Credit Sesame’s personal finance weekly news roundup December 31, 2022. Stories, news, politics and events impacting the personal finance sector during the last week.
- United States suffers more than its share of credit card fraud
- FTC orders Mastercard to allow competing debit card networks
- Holiday spending grows, but mostly due to inflation
- Congress passes measures to encourage retirement saving
- Major credit cards see bad debts rising
- Credit scores dip as late payments rise
- National home prices decline again
- 30-year mortgage rates break falling trend
- Old-economy stocks trounced tech in 2022
- Pending home sales continue to nose dive
1. United States suffers more than its share of credit card fraud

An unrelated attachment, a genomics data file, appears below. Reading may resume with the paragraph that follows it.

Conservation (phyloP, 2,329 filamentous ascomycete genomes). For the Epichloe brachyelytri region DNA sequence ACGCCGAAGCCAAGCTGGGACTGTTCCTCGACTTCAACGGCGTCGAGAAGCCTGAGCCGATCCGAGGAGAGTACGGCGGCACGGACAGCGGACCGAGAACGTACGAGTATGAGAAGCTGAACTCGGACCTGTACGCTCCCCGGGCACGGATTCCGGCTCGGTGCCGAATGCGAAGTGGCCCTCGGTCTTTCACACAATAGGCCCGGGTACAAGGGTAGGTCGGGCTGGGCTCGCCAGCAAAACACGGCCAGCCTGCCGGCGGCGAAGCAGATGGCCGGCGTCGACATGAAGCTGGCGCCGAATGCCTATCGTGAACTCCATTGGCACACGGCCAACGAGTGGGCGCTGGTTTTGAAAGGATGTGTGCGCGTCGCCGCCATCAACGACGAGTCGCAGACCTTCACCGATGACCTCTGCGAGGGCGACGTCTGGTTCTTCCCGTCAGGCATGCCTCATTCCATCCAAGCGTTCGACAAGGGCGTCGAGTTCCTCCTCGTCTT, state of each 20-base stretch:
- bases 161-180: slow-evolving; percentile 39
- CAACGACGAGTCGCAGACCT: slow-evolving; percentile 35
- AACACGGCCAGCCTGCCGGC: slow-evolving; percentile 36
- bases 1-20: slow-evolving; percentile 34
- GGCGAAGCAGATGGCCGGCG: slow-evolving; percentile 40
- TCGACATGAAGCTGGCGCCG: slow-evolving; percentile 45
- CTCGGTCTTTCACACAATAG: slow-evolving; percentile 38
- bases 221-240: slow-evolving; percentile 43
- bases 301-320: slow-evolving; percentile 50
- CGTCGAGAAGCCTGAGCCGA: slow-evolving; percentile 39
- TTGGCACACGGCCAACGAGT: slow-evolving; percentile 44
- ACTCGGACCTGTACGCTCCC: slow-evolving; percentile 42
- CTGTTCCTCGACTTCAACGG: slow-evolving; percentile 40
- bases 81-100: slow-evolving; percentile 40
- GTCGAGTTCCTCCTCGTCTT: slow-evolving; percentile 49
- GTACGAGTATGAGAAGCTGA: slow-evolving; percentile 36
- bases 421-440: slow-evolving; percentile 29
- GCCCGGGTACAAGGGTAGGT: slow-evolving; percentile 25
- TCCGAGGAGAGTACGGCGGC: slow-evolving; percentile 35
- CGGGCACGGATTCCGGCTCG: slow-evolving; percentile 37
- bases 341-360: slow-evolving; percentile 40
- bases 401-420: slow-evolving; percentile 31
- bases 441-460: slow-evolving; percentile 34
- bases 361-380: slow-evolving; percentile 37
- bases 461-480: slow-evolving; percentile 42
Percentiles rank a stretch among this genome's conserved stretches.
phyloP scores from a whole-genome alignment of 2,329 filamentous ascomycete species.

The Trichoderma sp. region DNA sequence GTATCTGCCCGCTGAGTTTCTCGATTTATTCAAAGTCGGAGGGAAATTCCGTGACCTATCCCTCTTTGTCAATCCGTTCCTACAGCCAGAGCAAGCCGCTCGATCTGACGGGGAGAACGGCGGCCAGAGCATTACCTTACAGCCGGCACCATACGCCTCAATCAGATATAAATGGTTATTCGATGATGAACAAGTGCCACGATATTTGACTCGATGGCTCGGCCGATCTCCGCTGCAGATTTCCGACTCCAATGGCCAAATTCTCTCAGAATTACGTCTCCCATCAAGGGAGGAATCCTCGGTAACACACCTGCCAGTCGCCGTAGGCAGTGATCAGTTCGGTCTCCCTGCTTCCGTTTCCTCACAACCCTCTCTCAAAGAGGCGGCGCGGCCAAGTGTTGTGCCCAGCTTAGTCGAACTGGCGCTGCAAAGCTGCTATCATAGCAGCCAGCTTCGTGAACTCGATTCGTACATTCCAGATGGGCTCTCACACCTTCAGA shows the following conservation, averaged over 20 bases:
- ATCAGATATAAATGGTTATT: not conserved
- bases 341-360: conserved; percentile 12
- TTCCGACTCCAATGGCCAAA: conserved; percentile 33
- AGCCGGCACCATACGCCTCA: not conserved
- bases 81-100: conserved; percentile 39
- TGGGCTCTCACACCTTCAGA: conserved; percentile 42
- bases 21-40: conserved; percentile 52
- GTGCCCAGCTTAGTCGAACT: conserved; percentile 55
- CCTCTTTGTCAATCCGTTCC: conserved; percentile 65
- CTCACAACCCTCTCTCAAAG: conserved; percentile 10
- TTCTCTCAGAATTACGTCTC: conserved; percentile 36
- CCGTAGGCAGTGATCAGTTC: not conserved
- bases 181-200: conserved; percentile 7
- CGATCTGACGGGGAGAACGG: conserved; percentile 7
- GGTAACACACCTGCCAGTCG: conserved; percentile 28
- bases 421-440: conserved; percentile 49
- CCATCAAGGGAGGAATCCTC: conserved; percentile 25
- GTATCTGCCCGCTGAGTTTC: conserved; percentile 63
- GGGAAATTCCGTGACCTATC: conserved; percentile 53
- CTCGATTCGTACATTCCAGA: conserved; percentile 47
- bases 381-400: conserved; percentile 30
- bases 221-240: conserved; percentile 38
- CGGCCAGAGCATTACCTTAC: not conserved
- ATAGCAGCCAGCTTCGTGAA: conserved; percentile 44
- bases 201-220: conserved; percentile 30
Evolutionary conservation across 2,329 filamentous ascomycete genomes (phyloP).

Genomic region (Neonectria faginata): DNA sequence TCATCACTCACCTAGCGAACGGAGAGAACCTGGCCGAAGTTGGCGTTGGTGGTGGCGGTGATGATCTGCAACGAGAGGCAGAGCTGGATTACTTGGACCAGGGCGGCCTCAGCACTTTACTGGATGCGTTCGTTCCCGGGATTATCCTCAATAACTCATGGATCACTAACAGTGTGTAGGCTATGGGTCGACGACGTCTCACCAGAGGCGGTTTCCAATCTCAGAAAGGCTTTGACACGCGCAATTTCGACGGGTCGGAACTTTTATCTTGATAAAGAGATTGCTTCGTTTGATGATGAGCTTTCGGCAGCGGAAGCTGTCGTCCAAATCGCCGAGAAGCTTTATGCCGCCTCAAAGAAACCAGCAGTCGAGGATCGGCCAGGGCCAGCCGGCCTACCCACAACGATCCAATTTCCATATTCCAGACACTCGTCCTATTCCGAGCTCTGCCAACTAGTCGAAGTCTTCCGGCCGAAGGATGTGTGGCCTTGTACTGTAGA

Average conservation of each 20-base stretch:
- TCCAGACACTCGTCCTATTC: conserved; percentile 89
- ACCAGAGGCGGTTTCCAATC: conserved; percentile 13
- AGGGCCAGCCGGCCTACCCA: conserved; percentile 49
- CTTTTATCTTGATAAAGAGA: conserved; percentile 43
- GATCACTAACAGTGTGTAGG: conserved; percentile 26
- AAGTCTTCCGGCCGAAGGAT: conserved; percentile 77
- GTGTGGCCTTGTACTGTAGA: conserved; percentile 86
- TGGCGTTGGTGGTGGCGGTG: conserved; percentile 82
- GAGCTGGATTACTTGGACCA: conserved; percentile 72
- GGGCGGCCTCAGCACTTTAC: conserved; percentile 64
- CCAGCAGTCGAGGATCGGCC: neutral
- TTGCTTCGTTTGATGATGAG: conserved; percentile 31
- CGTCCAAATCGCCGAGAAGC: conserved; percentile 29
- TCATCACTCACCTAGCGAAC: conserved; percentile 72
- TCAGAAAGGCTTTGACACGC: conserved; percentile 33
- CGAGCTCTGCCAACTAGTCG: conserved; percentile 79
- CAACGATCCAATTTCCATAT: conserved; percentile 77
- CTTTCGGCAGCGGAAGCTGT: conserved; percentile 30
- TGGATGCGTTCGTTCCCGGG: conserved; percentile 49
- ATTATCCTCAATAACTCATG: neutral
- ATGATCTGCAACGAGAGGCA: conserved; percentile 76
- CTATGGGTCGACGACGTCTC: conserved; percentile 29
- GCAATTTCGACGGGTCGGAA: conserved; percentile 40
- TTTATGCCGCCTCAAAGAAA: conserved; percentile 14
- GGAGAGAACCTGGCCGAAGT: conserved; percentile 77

A new Nilson Report study of credit card fraud found that in 2021, the United States was the site of 37% of worldwide losses to card fraud. This number is especially high considering the US was the source of just 23% of global card use at merchants and ATMs. The study found that fraud losses worldwide increased by 14% in 2021, to a total of $32 billion. The US experienced an even greater rate of fraud growth. Card fraud in the US grew by 18% in 2021, to a total of $11.9 billion. See article at Yahoo.com.
2. FTC orders Mastercard to allow competing debit card networks